Dubai: Dubai’s hospitality industry recorded its highest monthly rates since 2018, increased by the opening of Expo 2020, according to STR.
Hotel occupancy rates in October were almost 82 percent, with an average daily rate (ADR) of MAD 776. Revenue per Available Room (RevPAR) – a performance measure used in the industry – during the month was Dh633.66.
“The market’s absolute ADR and RevPAR levels were the highest for every month since January 2018 and February 2018, respectively, while the occupancy level was the highest since January 2020,” STR said in a statement. communicated.
The Expo, which is expected to attract 25 million visitors over a 6-month period, has already registered around 3 million visits since it opened to the public on October 1.
Return from Europe
Travelers are flying back to Dubai from major European markets due to the lifting of COVID-19 restrictions.
“I don’t know how many people are coming just for the Expo, but they are coming and the Expo is a nice addition to have,” said Simon Allison, CEO of Hoftel, a global association for hotel property investors. .
“If you look at this market, a lot of people haven’t had a summer vacation this year – right now, if you’re in Europe and want some sun, it’s the Canary Islands or the GCC,” he said. Allison said.
During the pandemic, Dubai hotels became experts in cost management as they had to rely solely on the domestic stay market.
“It got to the point where hotels in this area could break even with an occupancy rate of 20-30% and now they’ve dramatically reduced the staffing model,” Allison said. “There is a risk of staff shortages and for hoteliers there is a risk of escalating costs, with managers increasing staff levels until they were in 2019”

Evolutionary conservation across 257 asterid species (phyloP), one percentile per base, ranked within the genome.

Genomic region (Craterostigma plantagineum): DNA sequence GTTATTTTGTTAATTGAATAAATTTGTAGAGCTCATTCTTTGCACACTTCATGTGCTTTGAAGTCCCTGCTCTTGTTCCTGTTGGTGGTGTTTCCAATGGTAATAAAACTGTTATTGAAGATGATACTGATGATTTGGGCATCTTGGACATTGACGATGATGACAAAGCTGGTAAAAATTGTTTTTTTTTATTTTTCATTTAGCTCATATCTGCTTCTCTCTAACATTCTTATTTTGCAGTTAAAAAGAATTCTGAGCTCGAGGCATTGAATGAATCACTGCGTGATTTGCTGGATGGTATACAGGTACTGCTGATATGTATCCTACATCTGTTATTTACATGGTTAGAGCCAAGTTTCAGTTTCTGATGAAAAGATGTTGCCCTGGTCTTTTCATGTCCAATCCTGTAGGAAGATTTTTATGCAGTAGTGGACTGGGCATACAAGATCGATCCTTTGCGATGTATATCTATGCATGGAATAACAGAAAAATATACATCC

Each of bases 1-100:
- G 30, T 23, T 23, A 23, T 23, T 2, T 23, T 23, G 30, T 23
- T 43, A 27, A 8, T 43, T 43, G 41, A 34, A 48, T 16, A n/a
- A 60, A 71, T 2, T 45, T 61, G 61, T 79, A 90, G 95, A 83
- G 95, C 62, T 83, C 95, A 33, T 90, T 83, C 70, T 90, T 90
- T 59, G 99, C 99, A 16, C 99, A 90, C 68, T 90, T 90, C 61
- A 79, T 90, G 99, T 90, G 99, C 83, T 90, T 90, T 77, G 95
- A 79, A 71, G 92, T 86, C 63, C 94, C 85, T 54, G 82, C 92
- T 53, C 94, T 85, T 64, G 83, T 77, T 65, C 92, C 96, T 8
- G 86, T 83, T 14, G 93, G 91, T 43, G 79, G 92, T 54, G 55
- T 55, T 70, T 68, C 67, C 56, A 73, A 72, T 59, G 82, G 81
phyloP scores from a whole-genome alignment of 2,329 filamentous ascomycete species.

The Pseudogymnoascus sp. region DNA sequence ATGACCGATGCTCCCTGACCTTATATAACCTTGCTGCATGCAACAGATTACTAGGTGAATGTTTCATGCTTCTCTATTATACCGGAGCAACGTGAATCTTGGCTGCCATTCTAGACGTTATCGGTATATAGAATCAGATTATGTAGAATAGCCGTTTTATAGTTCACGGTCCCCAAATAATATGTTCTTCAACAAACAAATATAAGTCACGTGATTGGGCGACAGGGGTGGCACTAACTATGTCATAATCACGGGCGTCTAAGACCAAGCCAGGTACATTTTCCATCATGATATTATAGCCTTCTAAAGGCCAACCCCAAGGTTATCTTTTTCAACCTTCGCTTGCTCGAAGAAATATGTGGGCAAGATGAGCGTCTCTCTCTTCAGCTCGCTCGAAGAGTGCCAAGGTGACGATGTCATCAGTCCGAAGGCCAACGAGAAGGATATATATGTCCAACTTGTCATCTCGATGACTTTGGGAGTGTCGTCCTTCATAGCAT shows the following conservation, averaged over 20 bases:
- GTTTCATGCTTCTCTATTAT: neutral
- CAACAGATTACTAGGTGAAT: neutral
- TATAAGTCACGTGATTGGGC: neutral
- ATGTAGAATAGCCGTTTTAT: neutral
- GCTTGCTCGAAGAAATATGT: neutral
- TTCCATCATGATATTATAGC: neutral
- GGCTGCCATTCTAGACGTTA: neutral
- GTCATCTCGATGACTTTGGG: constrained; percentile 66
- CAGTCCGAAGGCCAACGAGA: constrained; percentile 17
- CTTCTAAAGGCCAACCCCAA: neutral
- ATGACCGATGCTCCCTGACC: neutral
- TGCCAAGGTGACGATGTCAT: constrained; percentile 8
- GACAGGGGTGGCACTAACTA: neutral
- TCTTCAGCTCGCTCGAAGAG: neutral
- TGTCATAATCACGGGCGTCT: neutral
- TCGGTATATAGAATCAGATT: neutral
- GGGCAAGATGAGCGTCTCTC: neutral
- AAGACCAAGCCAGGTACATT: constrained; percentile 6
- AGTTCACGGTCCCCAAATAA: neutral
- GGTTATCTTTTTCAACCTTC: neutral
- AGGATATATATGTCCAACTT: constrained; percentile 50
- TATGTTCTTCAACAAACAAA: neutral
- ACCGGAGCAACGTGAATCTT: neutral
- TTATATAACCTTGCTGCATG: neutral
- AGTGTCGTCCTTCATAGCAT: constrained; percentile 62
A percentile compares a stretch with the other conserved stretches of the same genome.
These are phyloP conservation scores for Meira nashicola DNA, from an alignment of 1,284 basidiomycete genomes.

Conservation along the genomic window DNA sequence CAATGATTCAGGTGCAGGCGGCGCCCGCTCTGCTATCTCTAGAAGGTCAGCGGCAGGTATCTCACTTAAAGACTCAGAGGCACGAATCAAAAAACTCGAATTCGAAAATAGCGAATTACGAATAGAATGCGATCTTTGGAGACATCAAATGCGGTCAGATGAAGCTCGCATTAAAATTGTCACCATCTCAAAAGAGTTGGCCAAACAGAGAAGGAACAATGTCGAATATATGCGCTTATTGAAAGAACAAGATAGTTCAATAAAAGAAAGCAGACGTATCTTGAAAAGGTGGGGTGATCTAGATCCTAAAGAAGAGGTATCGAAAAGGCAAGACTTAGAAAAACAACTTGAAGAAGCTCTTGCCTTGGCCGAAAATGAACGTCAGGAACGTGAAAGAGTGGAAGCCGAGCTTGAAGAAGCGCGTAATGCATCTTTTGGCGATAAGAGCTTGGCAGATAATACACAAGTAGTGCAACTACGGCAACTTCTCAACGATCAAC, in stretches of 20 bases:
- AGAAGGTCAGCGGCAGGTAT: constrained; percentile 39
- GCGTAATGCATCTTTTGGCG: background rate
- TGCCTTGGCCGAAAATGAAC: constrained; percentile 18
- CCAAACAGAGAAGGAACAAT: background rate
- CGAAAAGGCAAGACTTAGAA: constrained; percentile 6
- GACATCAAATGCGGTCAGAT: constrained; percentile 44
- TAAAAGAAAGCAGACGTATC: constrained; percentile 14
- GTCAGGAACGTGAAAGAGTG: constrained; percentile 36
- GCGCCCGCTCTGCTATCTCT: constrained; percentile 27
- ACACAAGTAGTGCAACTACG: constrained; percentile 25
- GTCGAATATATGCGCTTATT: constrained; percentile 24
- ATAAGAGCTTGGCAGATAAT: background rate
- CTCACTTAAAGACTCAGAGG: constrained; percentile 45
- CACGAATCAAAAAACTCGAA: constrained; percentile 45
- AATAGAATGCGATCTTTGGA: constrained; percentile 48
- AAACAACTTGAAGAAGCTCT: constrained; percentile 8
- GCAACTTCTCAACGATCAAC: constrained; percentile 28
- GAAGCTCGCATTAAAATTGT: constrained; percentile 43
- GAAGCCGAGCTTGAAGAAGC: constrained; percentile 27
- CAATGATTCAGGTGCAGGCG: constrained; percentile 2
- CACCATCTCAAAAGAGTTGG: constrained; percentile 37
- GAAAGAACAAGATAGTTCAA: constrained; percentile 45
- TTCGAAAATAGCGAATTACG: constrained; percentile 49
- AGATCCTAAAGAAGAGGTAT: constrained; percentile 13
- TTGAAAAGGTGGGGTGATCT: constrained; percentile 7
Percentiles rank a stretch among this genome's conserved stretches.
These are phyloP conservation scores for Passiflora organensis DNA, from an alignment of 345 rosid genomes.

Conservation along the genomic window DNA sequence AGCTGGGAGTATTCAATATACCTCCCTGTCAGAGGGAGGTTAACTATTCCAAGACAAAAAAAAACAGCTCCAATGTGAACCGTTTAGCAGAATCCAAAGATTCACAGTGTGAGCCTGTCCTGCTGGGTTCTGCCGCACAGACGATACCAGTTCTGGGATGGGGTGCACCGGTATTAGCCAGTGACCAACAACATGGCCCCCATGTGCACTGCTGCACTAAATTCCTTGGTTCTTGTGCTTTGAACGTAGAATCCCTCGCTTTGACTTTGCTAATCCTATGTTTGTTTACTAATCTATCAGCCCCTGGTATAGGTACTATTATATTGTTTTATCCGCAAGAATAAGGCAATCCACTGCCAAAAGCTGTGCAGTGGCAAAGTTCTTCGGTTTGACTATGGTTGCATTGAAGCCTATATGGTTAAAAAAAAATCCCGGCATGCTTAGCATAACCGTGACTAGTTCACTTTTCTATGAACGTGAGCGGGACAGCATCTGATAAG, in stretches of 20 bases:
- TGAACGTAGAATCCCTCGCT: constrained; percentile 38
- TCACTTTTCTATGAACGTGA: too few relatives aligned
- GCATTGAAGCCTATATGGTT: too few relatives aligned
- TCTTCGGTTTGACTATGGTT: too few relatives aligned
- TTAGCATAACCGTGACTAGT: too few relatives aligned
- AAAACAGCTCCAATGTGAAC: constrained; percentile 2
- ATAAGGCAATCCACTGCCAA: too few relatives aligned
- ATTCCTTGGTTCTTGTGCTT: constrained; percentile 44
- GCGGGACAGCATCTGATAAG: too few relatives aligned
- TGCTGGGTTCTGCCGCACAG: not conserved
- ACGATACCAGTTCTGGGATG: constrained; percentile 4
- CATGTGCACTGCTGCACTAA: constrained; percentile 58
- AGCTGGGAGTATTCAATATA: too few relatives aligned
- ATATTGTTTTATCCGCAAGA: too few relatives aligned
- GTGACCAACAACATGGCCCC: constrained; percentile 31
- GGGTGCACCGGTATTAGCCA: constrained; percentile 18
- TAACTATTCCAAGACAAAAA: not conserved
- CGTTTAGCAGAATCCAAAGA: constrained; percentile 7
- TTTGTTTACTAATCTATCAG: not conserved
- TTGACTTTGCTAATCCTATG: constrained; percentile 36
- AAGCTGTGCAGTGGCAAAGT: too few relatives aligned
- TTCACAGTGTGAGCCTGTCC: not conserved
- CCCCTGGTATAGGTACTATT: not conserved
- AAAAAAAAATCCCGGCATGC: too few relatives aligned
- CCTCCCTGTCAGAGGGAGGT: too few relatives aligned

The return of events and conferences in the UAE shows that business travel is back in the small pockets. The Dubai Air Show – this year’s biggest aviation and aerospace event – as well as Abu Dhabi’s flagship oil conference, ADIPEC, will be held next week and thousands of attendees are expected.
Hoftel, which hosts this year’s Gulf and Indian Ocean Hotel Investors’ Summit, will not see attendees from several countries, in part because of cuts to business travel budgets.
“Normally we’ll have people from Singapore, Australia, Kenya and Uganda – we won’t,” Allison said.
The hospitality industry veteran added that big conventions, which can’t be replaced by virtual calls, will come back much faster. “People are actually desperate to meet face to face in larger formats,” Allison said.
“What will suffer all the time are the small internal company meetings that force employees to take short flights to meet with their coworkers,” Allison said. “This is a part of the meetings market that will never come back. “